Investors stunned by SA Govt’s plan to have Council for Geosciences lead exploration drive

What now for SA mining?

SOUTH Africa’s current account is expected to remain in surplus in 2022 – news that will warm the heart of finance minister, Enoch Godongwana ahead of his Medium Term Budget Policy Statement next month. As in previous years, the country has its mining sector to thank for the bumper tax take.

According to RMB Morgan Stanley, the mining sector’s contribution to Government revenue this calendar year – expressed as cash tax paid and assuming current mineral spot prices – is forecast to be R770bn compared to R263bn in the 2020 calendar year. The contribution in calendar 2022 is likely to moderate, yet it will be a meaningful R750bn. That’s a major contribution from a sector that feels underserved by its government.

Speaking at a mining conference in the Limpopo province, mines minister Gwede Mantashe sounded dismissive of this contribution. Mining companies were doing “what they should be doing”, he said. A question on the lips of mining delegates who attended the Joburg Indaba conference last week was whether the government was doing what it should. For instance, it is yet to deliver a new mining cadastral system – the administration through which mining and exploration licences are registered and managed – after promising it last year.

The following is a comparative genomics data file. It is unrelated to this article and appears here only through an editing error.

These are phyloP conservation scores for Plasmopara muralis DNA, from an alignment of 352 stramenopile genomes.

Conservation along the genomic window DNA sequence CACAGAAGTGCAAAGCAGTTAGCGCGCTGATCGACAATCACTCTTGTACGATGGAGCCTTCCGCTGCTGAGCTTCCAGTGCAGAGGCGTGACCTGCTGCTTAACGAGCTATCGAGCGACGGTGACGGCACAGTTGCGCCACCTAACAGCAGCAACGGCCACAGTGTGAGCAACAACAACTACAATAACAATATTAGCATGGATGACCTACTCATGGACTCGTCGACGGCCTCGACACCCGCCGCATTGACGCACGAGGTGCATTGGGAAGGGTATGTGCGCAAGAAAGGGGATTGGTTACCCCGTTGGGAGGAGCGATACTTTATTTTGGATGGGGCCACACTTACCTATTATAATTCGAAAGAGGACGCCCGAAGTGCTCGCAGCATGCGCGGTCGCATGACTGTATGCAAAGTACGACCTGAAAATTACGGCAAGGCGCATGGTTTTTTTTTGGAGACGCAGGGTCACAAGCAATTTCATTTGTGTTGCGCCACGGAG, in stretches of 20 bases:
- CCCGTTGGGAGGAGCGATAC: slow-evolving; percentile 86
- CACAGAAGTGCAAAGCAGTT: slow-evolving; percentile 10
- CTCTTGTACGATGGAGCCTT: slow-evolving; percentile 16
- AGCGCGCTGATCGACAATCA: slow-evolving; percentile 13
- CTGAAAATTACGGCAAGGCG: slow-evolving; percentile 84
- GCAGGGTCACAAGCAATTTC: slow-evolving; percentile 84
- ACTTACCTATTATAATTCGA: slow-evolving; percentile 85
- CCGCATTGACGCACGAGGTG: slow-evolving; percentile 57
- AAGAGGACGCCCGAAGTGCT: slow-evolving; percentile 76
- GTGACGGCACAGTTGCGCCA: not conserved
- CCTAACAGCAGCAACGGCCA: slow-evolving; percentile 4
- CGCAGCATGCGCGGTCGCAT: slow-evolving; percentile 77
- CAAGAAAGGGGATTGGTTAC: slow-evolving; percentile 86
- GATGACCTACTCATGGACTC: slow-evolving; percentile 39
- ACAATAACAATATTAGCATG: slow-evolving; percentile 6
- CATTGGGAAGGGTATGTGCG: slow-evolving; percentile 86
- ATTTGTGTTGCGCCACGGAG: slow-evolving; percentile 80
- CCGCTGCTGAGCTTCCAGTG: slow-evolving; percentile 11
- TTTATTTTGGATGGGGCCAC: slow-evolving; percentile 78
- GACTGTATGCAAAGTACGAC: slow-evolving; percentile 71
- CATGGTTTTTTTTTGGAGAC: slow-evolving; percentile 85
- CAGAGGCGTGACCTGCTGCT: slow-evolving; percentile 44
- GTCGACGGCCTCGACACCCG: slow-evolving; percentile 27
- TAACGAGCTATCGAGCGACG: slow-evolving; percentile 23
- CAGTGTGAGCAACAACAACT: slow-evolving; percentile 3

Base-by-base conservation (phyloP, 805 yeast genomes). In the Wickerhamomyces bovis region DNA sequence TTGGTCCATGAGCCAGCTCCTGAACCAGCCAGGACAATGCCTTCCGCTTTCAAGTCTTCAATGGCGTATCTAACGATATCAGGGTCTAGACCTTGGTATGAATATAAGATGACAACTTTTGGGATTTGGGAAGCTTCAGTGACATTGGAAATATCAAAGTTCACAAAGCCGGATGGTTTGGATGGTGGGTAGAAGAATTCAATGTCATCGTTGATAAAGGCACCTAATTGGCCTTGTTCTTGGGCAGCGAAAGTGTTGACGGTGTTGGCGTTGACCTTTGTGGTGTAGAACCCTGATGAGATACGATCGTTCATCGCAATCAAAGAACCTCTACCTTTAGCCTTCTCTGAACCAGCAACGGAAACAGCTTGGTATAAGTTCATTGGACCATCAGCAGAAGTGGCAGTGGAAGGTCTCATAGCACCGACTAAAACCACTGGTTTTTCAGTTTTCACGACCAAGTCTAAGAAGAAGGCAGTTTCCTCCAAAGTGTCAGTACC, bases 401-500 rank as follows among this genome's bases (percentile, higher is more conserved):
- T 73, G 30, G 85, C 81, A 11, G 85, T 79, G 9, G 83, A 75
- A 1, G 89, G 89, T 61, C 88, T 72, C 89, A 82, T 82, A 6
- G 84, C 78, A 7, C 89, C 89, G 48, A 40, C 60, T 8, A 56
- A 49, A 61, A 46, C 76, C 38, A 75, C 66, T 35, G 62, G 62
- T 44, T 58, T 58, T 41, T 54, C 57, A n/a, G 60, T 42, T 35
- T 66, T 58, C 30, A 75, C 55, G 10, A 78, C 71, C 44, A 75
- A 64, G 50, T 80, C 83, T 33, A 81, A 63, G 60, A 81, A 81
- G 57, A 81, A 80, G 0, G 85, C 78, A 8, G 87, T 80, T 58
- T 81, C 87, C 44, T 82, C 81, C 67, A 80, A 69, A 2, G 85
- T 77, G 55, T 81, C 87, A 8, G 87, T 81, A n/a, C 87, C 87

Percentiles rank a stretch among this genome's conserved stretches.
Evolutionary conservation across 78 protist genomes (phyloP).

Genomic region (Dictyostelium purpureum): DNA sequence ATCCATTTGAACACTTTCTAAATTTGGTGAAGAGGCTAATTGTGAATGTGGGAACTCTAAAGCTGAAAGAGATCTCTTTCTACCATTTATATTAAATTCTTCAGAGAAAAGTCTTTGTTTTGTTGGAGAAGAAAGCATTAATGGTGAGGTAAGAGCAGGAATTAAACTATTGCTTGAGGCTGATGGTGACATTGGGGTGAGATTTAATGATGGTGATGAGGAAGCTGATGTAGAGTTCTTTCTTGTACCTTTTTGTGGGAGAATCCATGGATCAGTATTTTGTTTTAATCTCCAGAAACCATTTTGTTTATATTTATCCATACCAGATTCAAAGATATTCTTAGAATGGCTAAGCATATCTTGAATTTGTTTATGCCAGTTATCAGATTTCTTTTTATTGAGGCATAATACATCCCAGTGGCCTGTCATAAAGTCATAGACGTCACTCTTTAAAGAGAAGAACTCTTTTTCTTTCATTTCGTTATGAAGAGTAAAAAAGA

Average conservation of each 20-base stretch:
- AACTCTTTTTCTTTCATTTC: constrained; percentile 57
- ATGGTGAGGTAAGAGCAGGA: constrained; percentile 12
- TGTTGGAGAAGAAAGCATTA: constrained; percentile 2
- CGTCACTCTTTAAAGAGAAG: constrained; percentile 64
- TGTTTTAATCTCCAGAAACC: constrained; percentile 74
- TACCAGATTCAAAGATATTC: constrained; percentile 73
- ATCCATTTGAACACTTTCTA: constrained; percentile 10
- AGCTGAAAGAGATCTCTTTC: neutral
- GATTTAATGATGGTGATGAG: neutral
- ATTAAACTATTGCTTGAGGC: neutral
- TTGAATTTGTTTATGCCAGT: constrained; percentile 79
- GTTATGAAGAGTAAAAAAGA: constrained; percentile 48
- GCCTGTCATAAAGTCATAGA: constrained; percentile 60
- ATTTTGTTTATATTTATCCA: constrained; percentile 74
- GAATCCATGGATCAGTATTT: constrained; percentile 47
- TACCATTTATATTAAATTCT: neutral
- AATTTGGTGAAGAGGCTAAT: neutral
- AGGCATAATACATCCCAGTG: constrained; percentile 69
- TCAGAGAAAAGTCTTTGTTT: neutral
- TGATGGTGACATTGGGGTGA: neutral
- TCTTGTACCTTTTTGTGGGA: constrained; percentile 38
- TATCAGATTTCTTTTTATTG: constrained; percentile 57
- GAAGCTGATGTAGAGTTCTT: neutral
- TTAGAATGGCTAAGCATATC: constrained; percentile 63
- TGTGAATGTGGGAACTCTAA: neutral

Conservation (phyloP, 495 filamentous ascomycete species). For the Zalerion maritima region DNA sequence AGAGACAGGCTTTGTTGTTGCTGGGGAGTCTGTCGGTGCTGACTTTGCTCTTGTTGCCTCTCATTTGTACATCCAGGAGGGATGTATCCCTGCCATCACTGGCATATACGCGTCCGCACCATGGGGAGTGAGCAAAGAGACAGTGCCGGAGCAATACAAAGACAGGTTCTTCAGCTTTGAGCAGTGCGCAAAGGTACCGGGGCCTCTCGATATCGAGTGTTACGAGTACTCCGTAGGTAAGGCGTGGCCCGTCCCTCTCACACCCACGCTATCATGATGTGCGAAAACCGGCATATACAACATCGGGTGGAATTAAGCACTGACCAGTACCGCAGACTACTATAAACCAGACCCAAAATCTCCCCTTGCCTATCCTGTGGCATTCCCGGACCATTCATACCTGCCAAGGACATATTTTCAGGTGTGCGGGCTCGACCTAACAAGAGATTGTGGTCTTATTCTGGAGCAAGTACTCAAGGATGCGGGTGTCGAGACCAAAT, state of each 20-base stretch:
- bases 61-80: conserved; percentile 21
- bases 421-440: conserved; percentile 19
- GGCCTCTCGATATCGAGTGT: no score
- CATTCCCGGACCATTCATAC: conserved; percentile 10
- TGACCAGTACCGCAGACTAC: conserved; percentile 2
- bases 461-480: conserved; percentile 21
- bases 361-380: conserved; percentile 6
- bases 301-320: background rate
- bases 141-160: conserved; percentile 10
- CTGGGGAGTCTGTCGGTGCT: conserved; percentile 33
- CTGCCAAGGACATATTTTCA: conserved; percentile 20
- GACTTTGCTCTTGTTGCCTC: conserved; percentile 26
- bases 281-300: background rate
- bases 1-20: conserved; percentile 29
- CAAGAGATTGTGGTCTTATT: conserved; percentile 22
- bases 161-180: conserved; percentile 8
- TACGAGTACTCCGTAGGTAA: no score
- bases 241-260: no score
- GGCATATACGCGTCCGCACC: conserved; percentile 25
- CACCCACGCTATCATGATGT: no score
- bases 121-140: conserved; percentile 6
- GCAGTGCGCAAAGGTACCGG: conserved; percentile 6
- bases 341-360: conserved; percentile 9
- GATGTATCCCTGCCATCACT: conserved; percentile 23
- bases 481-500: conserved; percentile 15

Instead of an explanation for the delay, Mantashe turned on the sector for failing to produce new black mining capitalists which he wanted raised from grassroots origins. Chris Griffith, CEO of Gold Fields, spoke for many when he said there could be no new black mining capitalists without new resources to mine. And that requires a licensing cadastre in order to catalyse mineral exploration.

South Africa’s exploration industry is in desperate need of new investment. A recent SA Reserve Bank Quarterly Bulletin demonstrated the problem. Gross fixed capital formation in mining exploration totalled around R1bn in 2020 – its lowest level by a margin since 1994. Mantashe is not blind to the matter: he said at the conference South Africa should target comprising 5% of world exploration spend compared to 1% currently.

Role of Government questioned

That’s a commendable goal, but its execution is the main talking point. According to Mantashe, his department’s Council for Geosciences will lead the charge in exploration. The idea drew a range of responses from howls of derision to carefully worded pessimism.

“I heard 650 participants at the conference) collectively sigh,” said Joburg Indaba chairman, Bernard Swanepoel, a former CEO of Harmony Gold. “I wouldn’t just sigh,” said Fiona Perrott-Humphrey, a London-based director at Rothschild & Co: “I would scream. Oh dear me: no, no no”.

“As people get a better appetite for risk they will go into other countries such as Zambia and the Congo. If the South African Government has its heavy hand on everything, it [exploration] is dead,” she added. A day later, BHP was connected with a possible return to the Democratic Republic of Congo.

International shareholders represented by BlackRock agreed the government ought to create the environment for others to work. “Relying on the government to find the next large deposit is reasonably unrealistic,” said Brett Beatty of Resource Capital Fund which, for the time being, is sitting on the sidelines in South Africa.